Within government, the ICT stack needs modernisation and rationalisation—especially its data holdings. That will be a hard, largely thankless and costly task, given the diversity of technologies across government.  And it is one that cannot rely on the current means of funding new ICT through ad hoc new policy proposals. 

But it can be made easier over time provided some key principles and programs are adopted, including strict control over, and minimising the collection of, personal data; the rigorous renewal of platforms and applications; and security and privacy by design.

An intensified focus on people covers three key dimensions.  First, in a digital democracy, citizen enfranchisement depends on their access to and control of their data.  Government should be merely the steward of that data, and the protector of people’s rights and due process, not the owner of that data.   

Second, while it’s often said that people are the weakest link in security, they are really its strongest asset. Giving people agency, trusted assurances around privacy, easier means to protect their own systems—such as automated updates and data encryption—and appropriate recourse for breaches do occur will improve the security of the whole.

Last, skills and knowledge are continue to be in short supply in cyber and related fields. Current settings lead to poaching, spiralling costs and increasing vulnerability for organisations unable to afford staff. And current responses—generally focussing on education within existing institutions—haven’t delivered.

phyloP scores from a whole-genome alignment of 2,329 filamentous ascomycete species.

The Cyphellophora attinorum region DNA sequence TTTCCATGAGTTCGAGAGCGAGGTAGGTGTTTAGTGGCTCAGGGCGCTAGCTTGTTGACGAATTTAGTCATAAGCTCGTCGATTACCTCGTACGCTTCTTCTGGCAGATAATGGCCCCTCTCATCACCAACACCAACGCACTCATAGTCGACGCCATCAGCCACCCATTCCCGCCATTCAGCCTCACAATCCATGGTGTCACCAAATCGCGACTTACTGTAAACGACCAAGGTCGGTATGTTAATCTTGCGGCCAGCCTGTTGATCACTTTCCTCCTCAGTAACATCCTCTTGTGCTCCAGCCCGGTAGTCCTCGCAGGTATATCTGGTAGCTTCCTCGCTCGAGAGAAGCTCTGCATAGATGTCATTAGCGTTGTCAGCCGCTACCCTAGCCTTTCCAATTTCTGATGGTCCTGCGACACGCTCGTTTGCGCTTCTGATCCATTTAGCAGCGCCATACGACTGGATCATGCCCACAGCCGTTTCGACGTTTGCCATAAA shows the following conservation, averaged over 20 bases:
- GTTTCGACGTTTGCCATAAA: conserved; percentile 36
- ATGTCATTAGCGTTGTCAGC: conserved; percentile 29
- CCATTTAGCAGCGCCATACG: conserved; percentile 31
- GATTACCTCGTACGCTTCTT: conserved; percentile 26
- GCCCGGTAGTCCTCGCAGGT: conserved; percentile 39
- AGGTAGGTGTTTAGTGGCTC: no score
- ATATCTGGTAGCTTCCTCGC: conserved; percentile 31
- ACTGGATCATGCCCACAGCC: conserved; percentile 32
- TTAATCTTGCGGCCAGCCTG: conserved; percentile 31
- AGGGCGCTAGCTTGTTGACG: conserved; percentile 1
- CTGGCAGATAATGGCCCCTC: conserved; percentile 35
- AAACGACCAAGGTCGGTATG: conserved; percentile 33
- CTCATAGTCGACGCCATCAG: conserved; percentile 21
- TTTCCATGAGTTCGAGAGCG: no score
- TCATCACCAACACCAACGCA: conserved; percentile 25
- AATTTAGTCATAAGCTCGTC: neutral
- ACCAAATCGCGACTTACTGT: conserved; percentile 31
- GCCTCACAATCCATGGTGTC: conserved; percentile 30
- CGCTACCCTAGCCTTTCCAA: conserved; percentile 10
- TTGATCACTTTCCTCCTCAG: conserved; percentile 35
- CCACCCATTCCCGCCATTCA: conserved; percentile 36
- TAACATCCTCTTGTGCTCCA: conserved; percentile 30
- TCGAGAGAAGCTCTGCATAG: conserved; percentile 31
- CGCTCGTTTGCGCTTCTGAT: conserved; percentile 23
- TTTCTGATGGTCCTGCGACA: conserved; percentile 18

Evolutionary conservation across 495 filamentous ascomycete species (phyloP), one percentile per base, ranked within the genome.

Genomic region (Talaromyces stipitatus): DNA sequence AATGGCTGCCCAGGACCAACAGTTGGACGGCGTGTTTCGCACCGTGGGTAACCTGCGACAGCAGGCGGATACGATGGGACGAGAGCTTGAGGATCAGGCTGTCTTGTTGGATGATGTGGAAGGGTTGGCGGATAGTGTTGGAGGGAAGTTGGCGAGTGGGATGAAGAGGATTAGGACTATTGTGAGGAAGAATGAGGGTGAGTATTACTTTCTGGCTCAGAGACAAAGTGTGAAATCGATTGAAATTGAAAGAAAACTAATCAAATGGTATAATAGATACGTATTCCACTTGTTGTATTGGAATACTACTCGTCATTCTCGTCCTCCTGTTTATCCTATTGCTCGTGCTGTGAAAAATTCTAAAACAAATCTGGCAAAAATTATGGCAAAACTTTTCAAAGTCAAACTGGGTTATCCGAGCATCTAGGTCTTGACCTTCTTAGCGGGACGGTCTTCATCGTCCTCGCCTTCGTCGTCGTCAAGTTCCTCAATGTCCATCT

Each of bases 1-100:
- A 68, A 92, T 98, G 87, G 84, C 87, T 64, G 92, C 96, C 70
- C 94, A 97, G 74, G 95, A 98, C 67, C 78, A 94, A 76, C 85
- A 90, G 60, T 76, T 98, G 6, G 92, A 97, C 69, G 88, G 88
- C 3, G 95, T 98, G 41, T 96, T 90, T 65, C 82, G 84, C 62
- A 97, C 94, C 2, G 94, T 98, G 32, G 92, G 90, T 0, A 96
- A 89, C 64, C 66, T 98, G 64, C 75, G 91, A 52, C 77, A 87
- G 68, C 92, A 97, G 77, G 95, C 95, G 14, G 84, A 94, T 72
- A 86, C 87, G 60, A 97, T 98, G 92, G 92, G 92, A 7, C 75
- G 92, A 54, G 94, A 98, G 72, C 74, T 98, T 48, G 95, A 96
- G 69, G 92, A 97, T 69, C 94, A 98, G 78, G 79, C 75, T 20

We’ll need a different approach to achieve the necessary step change in the time we have.  That may be a combination of forcing functions, increased opportunities and incentives, such as—speculatively—taxation exemptions for qualified individuals; a mandated weekly day for training; the use of consultants for advice and training only, not delivery; and encouraging alternate modes of training and education. 

All this leads to the need for structural reform within government, to enable the necessary repairs and set the new direction for the economy.  Cyber defence and resilience need to be extracted from within the intelligence, defence and home affairs silo and consolidated with digital in a new ministry for digital transformation and cyber, suitable for a digital democracy. 

Such a new ministry will need cabinet representation, a broad remit, and budgetary control. It will need new people, with deep technical expertise but also strong policy, statecraft, management, and communication skills. Those aren’t readily to hand—there’s little point revamping the DTA, for example. But better to start small, with quality and grow, rather than be swamped with overhead.

None of these initiatives are cost-free. If we are serious about national security, about economic competitiveness, and about people’s data and well-being, the days of doing it on the cheap are gone. There are no quick fixes. The choice is stark: fundamental repair and realignment, with the prospect of improvement; or simply more of the same, in the same way, in a worsening environment.